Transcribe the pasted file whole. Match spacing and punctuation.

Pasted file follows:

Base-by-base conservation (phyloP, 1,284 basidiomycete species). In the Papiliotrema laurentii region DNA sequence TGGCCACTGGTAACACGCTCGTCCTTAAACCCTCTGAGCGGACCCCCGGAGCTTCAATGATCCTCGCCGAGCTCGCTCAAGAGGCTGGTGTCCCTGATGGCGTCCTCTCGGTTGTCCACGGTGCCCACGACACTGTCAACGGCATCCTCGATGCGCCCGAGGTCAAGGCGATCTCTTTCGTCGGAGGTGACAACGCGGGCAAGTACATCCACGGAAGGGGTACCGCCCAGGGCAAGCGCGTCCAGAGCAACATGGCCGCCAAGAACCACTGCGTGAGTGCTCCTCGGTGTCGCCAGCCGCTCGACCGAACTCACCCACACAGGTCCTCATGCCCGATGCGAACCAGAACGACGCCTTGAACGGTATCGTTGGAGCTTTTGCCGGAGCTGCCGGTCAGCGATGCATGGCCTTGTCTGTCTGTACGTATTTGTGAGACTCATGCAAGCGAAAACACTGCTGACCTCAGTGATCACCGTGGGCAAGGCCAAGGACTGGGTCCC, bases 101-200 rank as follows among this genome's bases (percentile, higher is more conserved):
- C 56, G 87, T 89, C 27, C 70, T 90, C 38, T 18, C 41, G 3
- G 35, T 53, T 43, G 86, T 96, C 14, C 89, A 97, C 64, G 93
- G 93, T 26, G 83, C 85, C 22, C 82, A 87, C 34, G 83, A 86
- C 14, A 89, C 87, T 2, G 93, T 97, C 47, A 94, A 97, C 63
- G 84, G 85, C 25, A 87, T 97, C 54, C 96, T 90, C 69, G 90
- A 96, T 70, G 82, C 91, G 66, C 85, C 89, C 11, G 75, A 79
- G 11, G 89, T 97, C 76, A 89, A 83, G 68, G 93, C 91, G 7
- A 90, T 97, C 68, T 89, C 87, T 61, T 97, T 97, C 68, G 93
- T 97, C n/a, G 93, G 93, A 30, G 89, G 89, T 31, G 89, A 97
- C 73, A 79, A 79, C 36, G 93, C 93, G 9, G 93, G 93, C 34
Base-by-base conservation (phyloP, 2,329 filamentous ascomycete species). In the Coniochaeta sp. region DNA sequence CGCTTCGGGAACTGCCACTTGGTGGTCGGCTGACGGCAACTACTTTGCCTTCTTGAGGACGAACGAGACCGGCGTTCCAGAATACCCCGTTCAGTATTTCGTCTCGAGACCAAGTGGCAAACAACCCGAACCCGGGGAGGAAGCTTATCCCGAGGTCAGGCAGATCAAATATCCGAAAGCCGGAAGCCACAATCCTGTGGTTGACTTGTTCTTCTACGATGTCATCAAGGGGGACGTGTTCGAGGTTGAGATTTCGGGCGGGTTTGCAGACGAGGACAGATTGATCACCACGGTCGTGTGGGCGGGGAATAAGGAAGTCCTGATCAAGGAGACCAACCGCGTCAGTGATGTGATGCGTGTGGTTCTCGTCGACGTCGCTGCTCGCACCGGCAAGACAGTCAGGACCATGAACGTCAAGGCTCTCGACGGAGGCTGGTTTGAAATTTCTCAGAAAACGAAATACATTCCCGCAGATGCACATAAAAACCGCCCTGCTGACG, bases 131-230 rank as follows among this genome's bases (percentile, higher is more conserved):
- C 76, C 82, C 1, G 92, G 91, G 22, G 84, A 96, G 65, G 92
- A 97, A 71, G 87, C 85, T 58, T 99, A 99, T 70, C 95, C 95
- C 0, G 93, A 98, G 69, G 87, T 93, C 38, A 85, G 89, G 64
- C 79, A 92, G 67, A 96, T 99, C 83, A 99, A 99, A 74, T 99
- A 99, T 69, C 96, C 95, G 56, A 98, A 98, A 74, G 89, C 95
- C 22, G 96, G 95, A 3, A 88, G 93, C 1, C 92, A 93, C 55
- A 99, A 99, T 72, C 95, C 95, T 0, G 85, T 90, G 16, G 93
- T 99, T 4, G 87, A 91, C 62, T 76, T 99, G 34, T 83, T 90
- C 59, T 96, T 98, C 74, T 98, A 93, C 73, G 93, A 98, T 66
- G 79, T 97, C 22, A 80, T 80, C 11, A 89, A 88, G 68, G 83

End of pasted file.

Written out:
Base-by-base conservation (phyloP, 1,284 basidiomycete species). In the Papiliotrema laurentii region DNA sequence TGGCCACTGGTAACACGCTCGTCCTTAAACCCTCTGAGCGGACCCCCGGAGCTTCAATGATCCTCGCCGAGCTCGCTCAAGAGGCTGGTGTCCCTGATGGCGTCCTCTCGGTTGTCCACGGTGCCCACGACACTGTCAACGGCATCCTCGATGCGCCCGAGGTCAAGGCGATCTCTTTCGTCGGAGGTGACAACGCGGGCAAGTACATCCACGGAAGGGGTACCGCCCAGGGCAAGCGCGTCCAGAGCAACATGGCCGCCAAGAACCACTGCGTGAGTGCTCCTCGGTGTCGCCAGCCGCTCGACCGAACTCACCCACACAGGTCCTCATGCCCGATGCGAACCAGAACGACGCCTTGAACGGTATCGTTGGAGCTTTTGCCGGAGCTGCCGGTCAGCGATGCATGGCCTTGTCTGTCTGTACGTATTTGTGAGACTCATGCAAGCGAAAACACTGCTGACCTCAGTGATCACCGTGGGCAAGGCCAAGGACTGGGTCCC, bases 101-200 rank as follows among this genome's bases (percentile, higher is more conserved):
- C 56, G 87, T 89, C 27, C 70, T 90, C 38, T 18, C 41, G 3
- G 35, T 53, T 43, G 86, T 96, C 14, C 89, A 97, C 64, G 93
- G 93, T 26, G 83, C 85, C 22, C 82, A 87, C 34, G 83, A 86
- C 14, A 89, C 87, T 2, G 93, T 97, C 47, A 94, A 97, C 63
- G 84, G 85, C 25, A 87, T 97, C 54, C 96, T 90, C 69, G 90
- A 96, T 70, G 82, C 91, G 66, C 85, C 89, C 11, G 75, A 79
- G 11, G 89, T 97, C 76, A 89, A 83, G 68, G 93, C 91, G 7
- A 90, T 97, C 68, T 89, C 87, T 61, T 97, T 97, C 68, G 93
- T 97, C n/a, G 93, G 93, A 30, G 89, G 89, T 31, G 89, A 97
- C 73, A 79, A 79, C 36, G 93, C 93, G 9, G 93, G 93, C 34
Base-by-base conservation (phyloP, 2,329 filamentous ascomycete species). In the Coniochaeta sp. region DNA sequence CGCTTCGGGAACTGCCACTTGGTGGTCGGCTGACGGCAACTACTTTGCCTTCTTGAGGACGAACGAGACCGGCGTTCCAGAATACCCCGTTCAGTATTTCGTCTCGAGACCAAGTGGCAAACAACCCGAACCCGGGGAGGAAGCTTATCCCGAGGTCAGGCAGATCAAATATCCGAAAGCCGGAAGCCACAATCCTGTGGTTGACTTGTTCTTCTACGATGTCATCAAGGGGGACGTGTTCGAGGTTGAGATTTCGGGCGGGTTTGCAGACGAGGACAGATTGATCACCACGGTCGTGTGGGCGGGGAATAAGGAAGTCCTGATCAAGGAGACCAACCGCGTCAGTGATGTGATGCGTGTGGTTCTCGTCGACGTCGCTGCTCGCACCGGCAAGACAGTCAGGACCATGAACGTCAAGGCTCTCGACGGAGGCTGGTTTGAAATTTCTCAGAAAACGAAATACATTCCCGCAGATGCACATAAAAACCGCCCTGCTGACG, bases 131-230 rank as follows among this genome's bases (percentile, higher is more conserved):
- C 76, C 82, C 1, G 92, G 91, G 22, G 84, A 96, G 65, G 92
- A 97, A 71, G 87, C 85, T 58, T 99, A 99, T 70, C 95, C 95
- C 0, G 93, A 98, G 69, G 87, T 93, C 38, A 85, G 89, G 64
- C 79, A 92, G 67, A 96, T 99, C 83, A 99, A 99, A 74, T 99
- A 99, T 69, C 96, C 95, G 56, A 98, A 98, A 74, G 89, C 95
- C 22, G 96, G 95, A 3, A 88, G 93, C 1, C 92, A 93, C 55
- A 99, A 99, T 72, C 95, C 95, T 0, G 85, T 90, G 16, G 93
- T 99, T 4, G 87, A 91, C 62, T 76, T 99, G 34, T 83, T 90
- C 59, T 96, T 98, C 74, T 98, A 93, C 73, G 93, A 98, T 66
- G 79, T 97, C 22, A 80, T 80, C 11, A 89, A 88, G 68, G 83